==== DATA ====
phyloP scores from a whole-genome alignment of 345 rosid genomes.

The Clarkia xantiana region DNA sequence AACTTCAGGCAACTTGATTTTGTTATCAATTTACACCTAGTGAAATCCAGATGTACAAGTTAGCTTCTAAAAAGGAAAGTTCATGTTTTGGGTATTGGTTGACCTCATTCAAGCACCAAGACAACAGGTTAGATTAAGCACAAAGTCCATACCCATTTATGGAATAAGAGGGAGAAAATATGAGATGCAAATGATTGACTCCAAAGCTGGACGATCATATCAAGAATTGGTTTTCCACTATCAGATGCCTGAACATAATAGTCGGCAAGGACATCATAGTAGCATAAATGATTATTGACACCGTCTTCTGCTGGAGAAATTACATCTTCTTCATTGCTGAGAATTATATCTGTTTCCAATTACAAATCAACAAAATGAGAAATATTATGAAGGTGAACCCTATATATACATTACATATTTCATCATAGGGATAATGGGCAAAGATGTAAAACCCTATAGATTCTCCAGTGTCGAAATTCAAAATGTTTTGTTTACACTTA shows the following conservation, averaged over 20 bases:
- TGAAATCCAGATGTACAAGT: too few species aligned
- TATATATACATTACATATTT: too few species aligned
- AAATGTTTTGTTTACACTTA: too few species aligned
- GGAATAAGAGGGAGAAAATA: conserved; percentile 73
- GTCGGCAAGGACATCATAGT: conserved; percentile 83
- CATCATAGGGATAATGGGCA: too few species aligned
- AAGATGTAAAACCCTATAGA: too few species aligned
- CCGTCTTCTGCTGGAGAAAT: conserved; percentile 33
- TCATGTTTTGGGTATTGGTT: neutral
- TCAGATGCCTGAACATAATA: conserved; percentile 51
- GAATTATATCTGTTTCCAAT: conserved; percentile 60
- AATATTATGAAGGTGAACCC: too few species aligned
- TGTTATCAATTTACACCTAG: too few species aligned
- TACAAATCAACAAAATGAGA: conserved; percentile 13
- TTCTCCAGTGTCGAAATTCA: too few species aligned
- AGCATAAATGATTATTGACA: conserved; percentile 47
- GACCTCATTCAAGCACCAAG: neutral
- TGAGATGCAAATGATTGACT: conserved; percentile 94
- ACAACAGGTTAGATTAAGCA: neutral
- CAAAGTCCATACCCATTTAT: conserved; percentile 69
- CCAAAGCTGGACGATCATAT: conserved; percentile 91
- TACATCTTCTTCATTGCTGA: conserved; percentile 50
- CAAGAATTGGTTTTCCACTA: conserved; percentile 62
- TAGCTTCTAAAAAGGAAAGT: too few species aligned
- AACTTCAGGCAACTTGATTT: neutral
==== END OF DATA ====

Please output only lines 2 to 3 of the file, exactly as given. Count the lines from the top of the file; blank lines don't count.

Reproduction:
The Clarkia xantiana region DNA sequence AACTTCAGGCAACTTGATTTTGTTATCAATTTACACCTAGTGAAATCCAGATGTACAAGTTAGCTTCTAAAAAGGAAAGTTCATGTTTTGGGTATTGGTTGACCTCATTCAAGCACCAAGACAACAGGTTAGATTAAGCACAAAGTCCATACCCATTTATGGAATAAGAGGGAGAAAATATGAGATGCAAATGATTGACTCCAAAGCTGGACGATCATATCAAGAATTGGTTTTCCACTATCAGATGCCTGAACATAATAGTCGGCAAGGACATCATAGTAGCATAAATGATTATTGACACCGTCTTCTGCTGGAGAAATTACATCTTCTTCATTGCTGAGAATTATATCTGTTTCCAATTACAAATCAACAAAATGAGAAATATTATGAAGGTGAACCCTATATATACATTACATATTTCATCATAGGGATAATGGGCAAAGATGTAAAACCCTATAGATTCTCCAGTGTCGAAATTCAAAATGTTTTGTTTACACTTA shows the following conservation, averaged over 20 bases:
- TGAAATCCAGATGTACAAGT: too few species aligned